Worse is the situation with former Trump lawyer and MAGA/Q conspiracy monger Sidney Powell and crackpot lawyer Lin Wood. Powell, who invented a â€œmilitary intelligence expertâ€ named Spyder. (Spyder! What is this, a GI Joe episode!), and Wood, also a Q-Anon celebrity have been encouraging right-wingers not to vote in the Georgia run off. So far, Romney McDaniel has failed to beat back the Powell/Wood call for a Georgia election boycott.
Romney-McDaniel also has to deal with Trumpâ€™s narcissistic, mercurial fantasy about running in 2024, a headache that has her rushing to assure the eager/anxious presidential could-beâ€™s that she is â€œneutral.â€
That is the rot at the top, but as any arborist knows, if you want to judge the true health of a tree, you start at the roots. The roots of every national political party are the state and local parties. Letâ€™s look at some recent stories on state and local Republicans:
Virginia: The state party is seriously considering ditching their state primary for a nominating convention. The party establishment fears that if they leave the decision of choosing the Republican candidate for governor to the voters, they will get a Trump-like candidate that will get stomped. Over the past four the state party has seen the Democrats take over the state legislature and win the 2017 gubernatorial contest, which could have been the GOPâ€™s if white-supremacist Trumpist Corey Stewart hadnâ€™t made a mess of the GOP primary.
Missouri: A reliably red state, during the Trump years, Missouri has seen incremental gains by Democrats. The governorâ€™s office has flipped from Republican to Democrat to Republican to Democrat thanks to economic disasters and scandals from GOP governors. Every time Democrats capitalize on Republican discord more fractures appear in the party. The rot is so deep that local parties are in blood fights over recently elected party officials.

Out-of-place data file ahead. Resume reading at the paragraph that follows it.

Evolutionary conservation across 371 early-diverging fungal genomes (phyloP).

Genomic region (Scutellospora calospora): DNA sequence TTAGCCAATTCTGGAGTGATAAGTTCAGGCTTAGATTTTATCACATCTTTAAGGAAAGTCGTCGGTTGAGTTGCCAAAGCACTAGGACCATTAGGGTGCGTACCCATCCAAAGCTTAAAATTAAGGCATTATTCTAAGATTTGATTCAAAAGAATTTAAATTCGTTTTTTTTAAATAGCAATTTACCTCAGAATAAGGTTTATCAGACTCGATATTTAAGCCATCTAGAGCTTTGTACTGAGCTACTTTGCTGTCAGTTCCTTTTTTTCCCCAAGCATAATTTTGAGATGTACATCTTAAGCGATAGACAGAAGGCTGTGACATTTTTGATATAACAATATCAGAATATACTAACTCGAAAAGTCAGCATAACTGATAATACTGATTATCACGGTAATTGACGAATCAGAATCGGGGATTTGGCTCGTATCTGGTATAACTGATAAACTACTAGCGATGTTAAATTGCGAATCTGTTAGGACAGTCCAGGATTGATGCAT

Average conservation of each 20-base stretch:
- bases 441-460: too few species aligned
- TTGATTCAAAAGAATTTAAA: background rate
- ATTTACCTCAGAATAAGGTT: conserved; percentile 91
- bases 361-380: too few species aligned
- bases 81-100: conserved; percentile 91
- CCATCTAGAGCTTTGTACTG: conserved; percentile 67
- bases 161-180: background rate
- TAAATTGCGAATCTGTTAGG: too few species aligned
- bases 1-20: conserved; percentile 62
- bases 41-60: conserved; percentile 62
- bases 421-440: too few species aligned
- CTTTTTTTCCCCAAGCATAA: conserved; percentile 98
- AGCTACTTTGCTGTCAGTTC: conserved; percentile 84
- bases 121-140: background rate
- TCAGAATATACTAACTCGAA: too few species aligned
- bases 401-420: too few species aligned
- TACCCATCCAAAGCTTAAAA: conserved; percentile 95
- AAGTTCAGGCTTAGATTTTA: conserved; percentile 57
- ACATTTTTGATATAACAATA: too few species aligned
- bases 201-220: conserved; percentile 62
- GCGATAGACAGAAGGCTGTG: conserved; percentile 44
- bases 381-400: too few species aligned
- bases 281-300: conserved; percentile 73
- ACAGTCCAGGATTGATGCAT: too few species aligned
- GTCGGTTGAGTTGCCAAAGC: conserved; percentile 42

Georgia: Along with Arizona, one of the messiest scenes in Republican politics. As we know, a majority of Georgia voters chose Joe Biden to be president. Trump immediately cried foul and used every means to get Georgia Republican elected officials to overturn the vote. Both the Republican governor and secretary of state refused to comply with Trumpâ€™s wishes and have been attacked by Trump and his supporters. Trump muddied his â€œstrategyâ€ by continuing an ongoing feud he has with Gov. Brian Kemp. The attorneys at Powell, Wood, and Dumbass are telling Republicans not to vote in the Georgia run-off election, causing Republican Senators Kelly Loeffler and David Perdue to plead with people to vote for them while they back Trumpâ€™s claims that the election was stolen from him.
California: The Golden Stateâ€™s Republican Party has long been a joke. The last time a California Republican served in the US Senate was in 1992. That was John Seymour and he was appointed to the office. Two thousand six was the last time Republicans won statewide office. After serving out the term he won in a recall, Arnold Schwarzenegger won reelection for governor. Steve Poizner won the race for Insurance Commissioner. Four years later, the GOP brand was so rotten, he ran as an independent and lost.